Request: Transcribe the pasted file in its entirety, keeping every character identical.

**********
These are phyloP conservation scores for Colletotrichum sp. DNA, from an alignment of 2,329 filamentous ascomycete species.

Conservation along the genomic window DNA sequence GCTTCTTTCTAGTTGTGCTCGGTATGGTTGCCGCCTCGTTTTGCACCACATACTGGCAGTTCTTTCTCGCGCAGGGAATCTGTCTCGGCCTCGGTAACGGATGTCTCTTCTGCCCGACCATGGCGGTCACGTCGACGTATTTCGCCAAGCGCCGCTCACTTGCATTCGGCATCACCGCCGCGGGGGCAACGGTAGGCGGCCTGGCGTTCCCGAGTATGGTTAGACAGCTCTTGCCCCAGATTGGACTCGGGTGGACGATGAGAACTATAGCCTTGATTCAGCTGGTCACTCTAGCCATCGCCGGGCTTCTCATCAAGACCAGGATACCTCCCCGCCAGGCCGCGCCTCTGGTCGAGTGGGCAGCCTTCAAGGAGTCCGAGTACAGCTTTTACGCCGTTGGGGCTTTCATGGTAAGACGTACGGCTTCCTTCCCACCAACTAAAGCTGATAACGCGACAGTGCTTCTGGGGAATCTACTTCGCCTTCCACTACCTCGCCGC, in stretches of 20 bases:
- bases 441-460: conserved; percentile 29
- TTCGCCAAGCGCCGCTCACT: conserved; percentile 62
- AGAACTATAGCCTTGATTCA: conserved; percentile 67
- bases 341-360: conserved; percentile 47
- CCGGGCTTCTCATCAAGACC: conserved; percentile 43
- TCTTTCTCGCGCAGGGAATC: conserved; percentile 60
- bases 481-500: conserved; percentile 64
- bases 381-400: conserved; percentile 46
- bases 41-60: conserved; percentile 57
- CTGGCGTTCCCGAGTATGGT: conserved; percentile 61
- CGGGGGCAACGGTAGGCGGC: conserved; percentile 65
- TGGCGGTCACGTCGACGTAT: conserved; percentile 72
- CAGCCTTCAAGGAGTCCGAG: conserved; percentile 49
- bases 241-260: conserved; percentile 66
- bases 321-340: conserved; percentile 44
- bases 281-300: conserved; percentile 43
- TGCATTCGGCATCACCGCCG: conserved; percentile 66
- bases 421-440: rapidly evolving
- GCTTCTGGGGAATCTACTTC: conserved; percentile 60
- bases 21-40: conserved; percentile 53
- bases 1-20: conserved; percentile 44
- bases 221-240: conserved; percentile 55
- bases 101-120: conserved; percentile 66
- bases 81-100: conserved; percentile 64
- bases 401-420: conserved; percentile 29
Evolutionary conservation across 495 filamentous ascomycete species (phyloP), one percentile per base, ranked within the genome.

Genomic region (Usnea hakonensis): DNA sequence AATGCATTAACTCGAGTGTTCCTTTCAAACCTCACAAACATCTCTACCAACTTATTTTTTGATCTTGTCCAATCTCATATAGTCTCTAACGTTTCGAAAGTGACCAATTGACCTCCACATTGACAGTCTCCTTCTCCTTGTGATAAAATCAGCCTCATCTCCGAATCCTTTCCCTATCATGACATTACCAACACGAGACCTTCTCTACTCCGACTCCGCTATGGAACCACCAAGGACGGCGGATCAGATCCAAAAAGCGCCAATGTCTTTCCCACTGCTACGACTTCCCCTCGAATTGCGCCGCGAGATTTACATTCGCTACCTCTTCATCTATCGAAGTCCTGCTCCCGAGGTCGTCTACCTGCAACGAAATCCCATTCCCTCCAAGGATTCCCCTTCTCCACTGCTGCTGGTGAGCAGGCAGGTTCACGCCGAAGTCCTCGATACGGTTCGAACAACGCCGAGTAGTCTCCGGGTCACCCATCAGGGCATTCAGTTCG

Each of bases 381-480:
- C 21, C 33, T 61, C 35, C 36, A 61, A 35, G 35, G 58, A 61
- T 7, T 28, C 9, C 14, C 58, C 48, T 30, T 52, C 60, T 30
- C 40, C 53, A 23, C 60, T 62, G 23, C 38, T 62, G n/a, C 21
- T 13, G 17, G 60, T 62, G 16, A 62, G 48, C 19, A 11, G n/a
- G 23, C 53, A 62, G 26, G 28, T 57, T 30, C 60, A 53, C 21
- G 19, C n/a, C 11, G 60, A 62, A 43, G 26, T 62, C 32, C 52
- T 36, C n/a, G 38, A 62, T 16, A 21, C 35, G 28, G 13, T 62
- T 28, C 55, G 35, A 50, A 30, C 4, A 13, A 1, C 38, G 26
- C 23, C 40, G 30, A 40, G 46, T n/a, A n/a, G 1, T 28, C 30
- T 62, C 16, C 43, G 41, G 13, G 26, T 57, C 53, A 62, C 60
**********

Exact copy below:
These are phyloP conservation scores for Colletotrichum sp. DNA, from an alignment of 2,329 filamentous ascomycete species.

Conservation along the genomic window DNA sequence GCTTCTTTCTAGTTGTGCTCGGTATGGTTGCCGCCTCGTTTTGCACCACATACTGGCAGTTCTTTCTCGCGCAGGGAATCTGTCTCGGCCTCGGTAACGGATGTCTCTTCTGCCCGACCATGGCGGTCACGTCGACGTATTTCGCCAAGCGCCGCTCACTTGCATTCGGCATCACCGCCGCGGGGGCAACGGTAGGCGGCCTGGCGTTCCCGAGTATGGTTAGACAGCTCTTGCCCCAGATTGGACTCGGGTGGACGATGAGAACTATAGCCTTGATTCAGCTGGTCACTCTAGCCATCGCCGGGCTTCTCATCAAGACCAGGATACCTCCCCGCCAGGCCGCGCCTCTGGTCGAGTGGGCAGCCTTCAAGGAGTCCGAGTACAGCTTTTACGCCGTTGGGGCTTTCATGGTAAGACGTACGGCTTCCTTCCCACCAACTAAAGCTGATAACGCGACAGTGCTTCTGGGGAATCTACTTCGCCTTCCACTACCTCGCCGC, in stretches of 20 bases:
- bases 441-460: conserved; percentile 29
- TTCGCCAAGCGCCGCTCACT: conserved; percentile 62
- AGAACTATAGCCTTGATTCA: conserved; percentile 67
- bases 341-360: conserved; percentile 47
- CCGGGCTTCTCATCAAGACC: conserved; percentile 43
- TCTTTCTCGCGCAGGGAATC: conserved; percentile 60
- bases 481-500: conserved; percentile 64
- bases 381-400: conserved; percentile 46
- bases 41-60: conserved; percentile 57
- CTGGCGTTCCCGAGTATGGT: conserved; percentile 61
- CGGGGGCAACGGTAGGCGGC: conserved; percentile 65
- TGGCGGTCACGTCGACGTAT: conserved; percentile 72
- CAGCCTTCAAGGAGTCCGAG: conserved; percentile 49
- bases 241-260: conserved; percentile 66
- bases 321-340: conserved; percentile 44
- bases 281-300: conserved; percentile 43
- TGCATTCGGCATCACCGCCG: conserved; percentile 66
- bases 421-440: rapidly evolving
- GCTTCTGGGGAATCTACTTC: conserved; percentile 60
- bases 21-40: conserved; percentile 53
- bases 1-20: conserved; percentile 44
- bases 221-240: conserved; percentile 55
- bases 101-120: conserved; percentile 66
- bases 81-100: conserved; percentile 64
- bases 401-420: conserved; percentile 29
Evolutionary conservation across 495 filamentous ascomycete species (phyloP), one percentile per base, ranked within the genome.

Genomic region (Usnea hakonensis): DNA sequence AATGCATTAACTCGAGTGTTCCTTTCAAACCTCACAAACATCTCTACCAACTTATTTTTTGATCTTGTCCAATCTCATATAGTCTCTAACGTTTCGAAAGTGACCAATTGACCTCCACATTGACAGTCTCCTTCTCCTTGTGATAAAATCAGCCTCATCTCCGAATCCTTTCCCTATCATGACATTACCAACACGAGACCTTCTCTACTCCGACTCCGCTATGGAACCACCAAGGACGGCGGATCAGATCCAAAAAGCGCCAATGTCTTTCCCACTGCTACGACTTCCCCTCGAATTGCGCCGCGAGATTTACATTCGCTACCTCTTCATCTATCGAAGTCCTGCTCCCGAGGTCGTCTACCTGCAACGAAATCCCATTCCCTCCAAGGATTCCCCTTCTCCACTGCTGCTGGTGAGCAGGCAGGTTCACGCCGAAGTCCTCGATACGGTTCGAACAACGCCGAGTAGTCTCCGGGTCACCCATCAGGGCATTCAGTTCG

Each of bases 381-480:
- C 21, C 33, T 61, C 35, C 36, A 61, A 35, G 35, G 58, A 61
- T 7, T 28, C 9, C 14, C 58, C 48, T 30, T 52, C 60, T 30
- C 40, C 53, A 23, C 60, T 62, G 23, C 38, T 62, G n/a, C 21
- T 13, G 17, G 60, T 62, G 16, A 62, G 48, C 19, A 11, G n/a
- G 23, C 53, A 62, G 26, G 28, T 57, T 30, C 60, A 53, C 21
- G 19, C n/a, C 11, G 60, A 62, A 43, G 26, T 62, C 32, C 52
- T 36, C n/a, G 38, A 62, T 16, A 21, C 35, G 28, G 13, T 62
- T 28, C 55, G 35, A 50, A 30, C 4, A 13, A 1, C 38, G 26
- C 23, C 40, G 30, A 40, G 46, T n/a, A n/a, G 1, T 28, C 30
- T 62, C 16, C 43, G 41, G 13, G 26, T 57, C 53, A 62, C 60